June 5, 2023
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Stu Cowan: Canadians take risks that pay off in the long run

“Everything is fixable and that’s really refreshing coming from a coach because it’s an emotional sport,” says Jordan Harris of mistakes.

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ST. LOUIS — Hockey is a game of mistakes.

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It is also a game of calculated risks.

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Those are two things Canadiens head coach Martin St. Louis emphasizes as he tries to rebuild the NHL’s worst team of last season.

Rookie defensemen Kaiden Guhle and Jordan Harris both average more than 20 minutes of ice time per game. They will make mistakes, and St. Louis doesn’t want them to worry about mistakes. Instead, he wants them to learn from those mistakes.

“I think it comes down to experience and how important it is to calculate the risk you’re taking,” St. Louis said last week. “You can’t just take risks. You have to calculate why you are taking this risk right now. It’s not necessarily risk…but I think every player should have some calculated risk, and I think Jordan is doing that right now. With him and Guhls they can support the offensive, but also hit back pretty quickly if it doesn’t work out.”

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Harris said St. Louis and assistant coach Stéphane Robidas both want defenders to stop looking for safe play and instead look for open lanes.

“It’s a fine line between playing safely and being maybe half a second late,” Harris said after a recent practice session. “I feel like young people – especially with me – you don’t realize how much time you have and that comes from repetition and experience and really trying to slow it down and make the right play. It’s definitely one of those things that comes with learning the system and learning where the guys are going to be and not just throwing the puck away. Everything we do has that purpose and you don’t want to throw the puck away.”

Harris added that his confidence grows with every game.

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“When you’re about to get up[in the NHL]it’s all about adrenaline and instincts,” he said. “You may be making the right game, but you may not know why it was the right game. Now I’m starting to understand what the right game is and when. When it comes to timing, especially off our set breakout, you have to wait for the right timing and forwards to swing. Just understand the purpose behind things.”

St. Louis believes in concepts over systems, and Harris described it as a more mature way of playing the game while letting the puck do most of the work.

“We don’t have a lot of set plays or if the puck is here, you have to be here,” Harris said. “It’s good how[St. Louis]describes things because he always has a rationale for it. It’s very interesting. Sometimes when I make a mistake I think about the mistake. But he’ll say, “You made the mistake because of that,” and that’s really interesting. It takes away some of the emotion from him. It’s really nice how he thinks about things and it’s really logical. Everything is fixable and that’s really refreshing from a coach because it’s an emotional sport. But the way he sees it, it’s logical and that helps a lot as a player because you know you might make a mistake, but it’s correctable.”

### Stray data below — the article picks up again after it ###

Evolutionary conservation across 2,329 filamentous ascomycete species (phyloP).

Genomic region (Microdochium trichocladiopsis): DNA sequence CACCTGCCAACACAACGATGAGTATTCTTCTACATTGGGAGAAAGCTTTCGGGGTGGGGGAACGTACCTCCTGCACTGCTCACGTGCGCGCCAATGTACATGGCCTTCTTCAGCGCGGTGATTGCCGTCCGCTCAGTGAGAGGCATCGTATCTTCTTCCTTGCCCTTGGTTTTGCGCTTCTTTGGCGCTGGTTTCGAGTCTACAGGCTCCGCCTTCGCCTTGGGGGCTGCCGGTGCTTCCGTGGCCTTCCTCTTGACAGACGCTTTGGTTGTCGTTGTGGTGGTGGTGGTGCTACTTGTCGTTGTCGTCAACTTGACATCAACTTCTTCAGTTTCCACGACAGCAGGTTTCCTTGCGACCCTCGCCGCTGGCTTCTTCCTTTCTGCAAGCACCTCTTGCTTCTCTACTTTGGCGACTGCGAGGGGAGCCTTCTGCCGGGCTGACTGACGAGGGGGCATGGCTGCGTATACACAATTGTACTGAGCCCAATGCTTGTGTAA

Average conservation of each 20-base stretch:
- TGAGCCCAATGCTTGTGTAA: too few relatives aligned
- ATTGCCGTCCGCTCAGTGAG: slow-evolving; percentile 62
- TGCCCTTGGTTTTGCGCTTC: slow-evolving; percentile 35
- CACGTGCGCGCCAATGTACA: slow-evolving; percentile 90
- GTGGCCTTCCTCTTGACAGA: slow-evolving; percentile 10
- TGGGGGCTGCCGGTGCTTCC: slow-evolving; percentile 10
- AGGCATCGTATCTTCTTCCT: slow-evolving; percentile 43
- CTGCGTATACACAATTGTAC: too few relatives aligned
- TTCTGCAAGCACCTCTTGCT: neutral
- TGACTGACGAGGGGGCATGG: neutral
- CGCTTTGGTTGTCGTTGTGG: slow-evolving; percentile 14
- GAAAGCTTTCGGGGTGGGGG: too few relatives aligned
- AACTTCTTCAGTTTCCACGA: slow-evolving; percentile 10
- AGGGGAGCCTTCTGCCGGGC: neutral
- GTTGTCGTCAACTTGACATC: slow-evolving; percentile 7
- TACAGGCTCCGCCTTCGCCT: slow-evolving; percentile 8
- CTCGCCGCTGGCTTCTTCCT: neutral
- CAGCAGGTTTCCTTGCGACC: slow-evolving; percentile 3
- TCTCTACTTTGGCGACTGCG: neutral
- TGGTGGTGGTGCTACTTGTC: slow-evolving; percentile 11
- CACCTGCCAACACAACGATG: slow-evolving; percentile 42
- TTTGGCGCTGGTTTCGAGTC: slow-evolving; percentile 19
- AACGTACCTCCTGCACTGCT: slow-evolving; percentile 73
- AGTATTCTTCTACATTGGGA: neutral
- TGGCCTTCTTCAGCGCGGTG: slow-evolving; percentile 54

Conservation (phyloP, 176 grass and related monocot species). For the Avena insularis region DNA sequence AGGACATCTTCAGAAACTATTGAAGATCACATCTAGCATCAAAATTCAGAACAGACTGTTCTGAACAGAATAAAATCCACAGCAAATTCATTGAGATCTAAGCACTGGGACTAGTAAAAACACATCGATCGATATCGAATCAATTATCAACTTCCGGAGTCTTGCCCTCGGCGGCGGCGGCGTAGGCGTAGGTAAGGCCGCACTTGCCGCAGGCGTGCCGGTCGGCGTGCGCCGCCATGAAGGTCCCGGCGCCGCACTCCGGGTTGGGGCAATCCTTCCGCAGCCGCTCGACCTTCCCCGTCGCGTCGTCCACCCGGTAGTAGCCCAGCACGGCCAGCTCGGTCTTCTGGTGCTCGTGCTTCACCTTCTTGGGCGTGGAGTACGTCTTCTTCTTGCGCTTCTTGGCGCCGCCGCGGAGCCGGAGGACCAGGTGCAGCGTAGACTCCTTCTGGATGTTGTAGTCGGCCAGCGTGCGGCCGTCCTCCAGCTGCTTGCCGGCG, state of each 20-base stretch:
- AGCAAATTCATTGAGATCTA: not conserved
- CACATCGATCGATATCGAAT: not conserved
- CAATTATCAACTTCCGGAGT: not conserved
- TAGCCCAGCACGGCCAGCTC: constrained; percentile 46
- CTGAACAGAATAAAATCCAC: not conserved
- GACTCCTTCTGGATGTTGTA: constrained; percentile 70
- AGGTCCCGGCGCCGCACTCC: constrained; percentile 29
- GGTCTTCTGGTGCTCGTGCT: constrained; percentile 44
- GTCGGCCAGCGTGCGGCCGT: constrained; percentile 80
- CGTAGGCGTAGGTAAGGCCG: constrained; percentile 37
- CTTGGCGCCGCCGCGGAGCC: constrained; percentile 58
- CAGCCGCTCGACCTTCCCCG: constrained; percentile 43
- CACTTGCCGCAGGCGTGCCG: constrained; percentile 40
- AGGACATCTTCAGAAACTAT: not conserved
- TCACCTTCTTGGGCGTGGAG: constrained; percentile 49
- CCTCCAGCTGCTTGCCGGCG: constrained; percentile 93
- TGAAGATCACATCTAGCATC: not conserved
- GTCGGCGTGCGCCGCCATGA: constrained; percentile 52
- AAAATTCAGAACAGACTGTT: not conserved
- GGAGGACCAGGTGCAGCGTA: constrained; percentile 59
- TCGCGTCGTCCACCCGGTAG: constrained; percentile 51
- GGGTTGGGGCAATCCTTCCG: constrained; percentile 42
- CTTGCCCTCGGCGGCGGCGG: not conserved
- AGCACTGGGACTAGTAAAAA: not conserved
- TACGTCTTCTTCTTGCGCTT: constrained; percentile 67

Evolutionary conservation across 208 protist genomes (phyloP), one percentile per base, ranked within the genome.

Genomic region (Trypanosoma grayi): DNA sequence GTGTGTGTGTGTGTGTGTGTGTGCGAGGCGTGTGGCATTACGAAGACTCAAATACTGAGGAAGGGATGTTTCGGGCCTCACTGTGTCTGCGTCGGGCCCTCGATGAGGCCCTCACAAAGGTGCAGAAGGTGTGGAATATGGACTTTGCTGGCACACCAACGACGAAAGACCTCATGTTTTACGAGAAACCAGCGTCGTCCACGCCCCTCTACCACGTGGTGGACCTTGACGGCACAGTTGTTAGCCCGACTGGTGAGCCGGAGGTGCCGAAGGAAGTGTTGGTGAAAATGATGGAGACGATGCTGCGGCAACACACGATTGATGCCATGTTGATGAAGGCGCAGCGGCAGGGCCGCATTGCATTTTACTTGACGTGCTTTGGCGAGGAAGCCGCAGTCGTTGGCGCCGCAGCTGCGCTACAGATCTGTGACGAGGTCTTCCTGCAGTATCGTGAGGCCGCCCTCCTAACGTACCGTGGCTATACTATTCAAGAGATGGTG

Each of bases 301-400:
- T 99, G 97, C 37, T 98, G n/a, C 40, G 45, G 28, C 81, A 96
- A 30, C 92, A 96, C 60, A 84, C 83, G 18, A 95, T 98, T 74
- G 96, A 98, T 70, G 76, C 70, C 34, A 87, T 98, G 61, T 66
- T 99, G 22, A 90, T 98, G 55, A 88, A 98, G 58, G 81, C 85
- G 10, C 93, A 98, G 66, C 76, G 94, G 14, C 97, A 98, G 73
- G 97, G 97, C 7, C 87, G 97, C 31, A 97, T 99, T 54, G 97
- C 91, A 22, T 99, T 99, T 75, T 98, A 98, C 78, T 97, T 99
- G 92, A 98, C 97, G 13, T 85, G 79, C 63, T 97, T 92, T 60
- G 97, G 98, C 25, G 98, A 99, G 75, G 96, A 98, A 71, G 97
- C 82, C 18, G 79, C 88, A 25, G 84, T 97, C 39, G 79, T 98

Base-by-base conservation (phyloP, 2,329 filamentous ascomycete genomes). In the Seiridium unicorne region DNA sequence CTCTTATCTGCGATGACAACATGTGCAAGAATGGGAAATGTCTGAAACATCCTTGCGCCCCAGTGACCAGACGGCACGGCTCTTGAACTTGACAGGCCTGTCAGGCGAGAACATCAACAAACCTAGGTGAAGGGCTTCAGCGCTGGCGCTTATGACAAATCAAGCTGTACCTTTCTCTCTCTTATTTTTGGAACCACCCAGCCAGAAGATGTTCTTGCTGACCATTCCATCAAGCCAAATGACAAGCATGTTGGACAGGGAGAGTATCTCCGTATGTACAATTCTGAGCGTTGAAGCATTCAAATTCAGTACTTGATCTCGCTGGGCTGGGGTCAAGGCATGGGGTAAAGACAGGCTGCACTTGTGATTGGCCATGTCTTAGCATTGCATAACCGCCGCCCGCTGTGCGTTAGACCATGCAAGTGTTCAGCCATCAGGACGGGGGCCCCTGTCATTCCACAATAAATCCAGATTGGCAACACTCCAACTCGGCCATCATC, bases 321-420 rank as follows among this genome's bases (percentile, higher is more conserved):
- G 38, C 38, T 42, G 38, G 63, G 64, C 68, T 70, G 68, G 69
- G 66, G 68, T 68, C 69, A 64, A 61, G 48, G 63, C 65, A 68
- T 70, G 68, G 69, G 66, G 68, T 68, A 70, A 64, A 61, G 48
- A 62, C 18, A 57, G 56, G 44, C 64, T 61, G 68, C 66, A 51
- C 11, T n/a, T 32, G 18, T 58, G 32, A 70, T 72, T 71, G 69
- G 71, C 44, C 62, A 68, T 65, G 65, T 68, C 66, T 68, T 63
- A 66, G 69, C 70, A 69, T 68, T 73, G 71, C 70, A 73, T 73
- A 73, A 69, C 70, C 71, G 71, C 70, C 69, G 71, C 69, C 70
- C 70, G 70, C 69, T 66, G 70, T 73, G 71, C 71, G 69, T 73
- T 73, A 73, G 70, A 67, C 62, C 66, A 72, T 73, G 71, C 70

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Defenseman Johnathan Kovacevic, who received waivers from the Winnipeg Jets before the start of the season, likes that Robidas is very supportive and positive and “knows the game so well” after playing 15 seasons as an NHL defenseman.

During a game last week against the Pittsburgh Penguins, which the Canadiens won 3-2 in the OT, Kovacevic said he drove up the neutral zone in the first period and made a play on the boards that he described as “not.” He came to the bench and Robidas told him to look for the seam that had been open. Kovacevic found himself in a similar situation later in the half and again managed to play the boards safely. He got the same message from Robidas.

In the second third, in a similar situation, Kovacevic spotted Brendan Gallagher open in the seam and hit him with a pass that created a scoring opportunity. When Kovacevic returned to the bench, Robidas had a huge grin on his face.

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During a 3-1 loss to the Minnesota Wild this week, Kovacevic ran in the neutral zone with the puck and instead of making the safe play on the boards, he played a backhand pass towards Gallagher into a seam that didn’t open up in the end was. The Wild intercepted the pass and scored the winning goal.

Kovacevic took a risk and made a mistake.

The important thing is that he learns from it. That’s what this season is all about as the Canadians look to rebuild and develop their young players.

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